Greystones NO PHOTOSHOPWe moved to Greystones almost three years ago and immediately fell in love with the town. It’s more a home to me than anywhere else I’ve lived. And I am happy to rave about the place. It’s beatiful and quiet, but within easy reach of Dublin; it has great community spirit, as illustrated by Gingerpixel; it can grow outwards without losing any of its inner charm. That last point may be argued by some of the older residents, and while I can understan their viewpoint, the growth of Greystones own subburbs can only bring more amenities and oportunities to the town. Without growth comes stagnation. The people, for the most part, are very friendly, something which I have struggled to find elsewhere along Ireland’s east coast. It’s a great town and I would invite people to visit, to stay a while, to move here – they won’t be disappointed.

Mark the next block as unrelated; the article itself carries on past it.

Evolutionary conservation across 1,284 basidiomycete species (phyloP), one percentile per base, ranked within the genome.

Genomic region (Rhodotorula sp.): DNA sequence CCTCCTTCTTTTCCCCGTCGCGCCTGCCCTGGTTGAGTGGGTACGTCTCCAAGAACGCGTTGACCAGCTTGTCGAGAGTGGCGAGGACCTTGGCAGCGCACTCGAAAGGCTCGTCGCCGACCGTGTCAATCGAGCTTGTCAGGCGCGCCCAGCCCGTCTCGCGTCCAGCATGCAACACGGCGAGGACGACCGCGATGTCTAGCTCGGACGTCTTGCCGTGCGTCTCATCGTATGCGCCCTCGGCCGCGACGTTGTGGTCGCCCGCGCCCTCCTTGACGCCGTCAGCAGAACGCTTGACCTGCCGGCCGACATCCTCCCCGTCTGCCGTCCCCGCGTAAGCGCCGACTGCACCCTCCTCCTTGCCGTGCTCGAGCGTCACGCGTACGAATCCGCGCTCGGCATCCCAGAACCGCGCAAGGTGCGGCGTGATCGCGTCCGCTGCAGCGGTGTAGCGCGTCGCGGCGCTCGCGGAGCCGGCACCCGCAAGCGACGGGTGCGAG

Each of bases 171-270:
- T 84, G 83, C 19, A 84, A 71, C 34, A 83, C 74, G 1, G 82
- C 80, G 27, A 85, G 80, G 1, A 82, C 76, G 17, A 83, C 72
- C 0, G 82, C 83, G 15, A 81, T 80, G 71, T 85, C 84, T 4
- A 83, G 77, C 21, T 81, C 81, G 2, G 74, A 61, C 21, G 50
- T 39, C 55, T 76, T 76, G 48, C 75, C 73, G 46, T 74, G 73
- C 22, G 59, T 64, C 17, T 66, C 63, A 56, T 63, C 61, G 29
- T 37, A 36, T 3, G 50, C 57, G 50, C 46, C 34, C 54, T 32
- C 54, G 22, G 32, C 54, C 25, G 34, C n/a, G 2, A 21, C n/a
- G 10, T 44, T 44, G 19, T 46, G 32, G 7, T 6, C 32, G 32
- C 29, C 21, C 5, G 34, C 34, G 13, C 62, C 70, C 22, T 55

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Mar 26 2008

St. Patrick’s Weekend

Published by under Blog,Greystones,Night Out

I said I would return to write a post about St. Patrick’s weekend and, true to my words, I present:

Well, I’ve had quite the weekend. Full of old friends and nostalgia, newer friends and dramas. There were fights and resolutions, there was poetry from an unlikely source and some music to play Scrabble by. ISt Patrick's Day discovered things about myself and my life, but more significantly I uncovered some truths about those around me. I can’t say it was standard weekend, but then again Saint Patrick’s long weekend is not standard.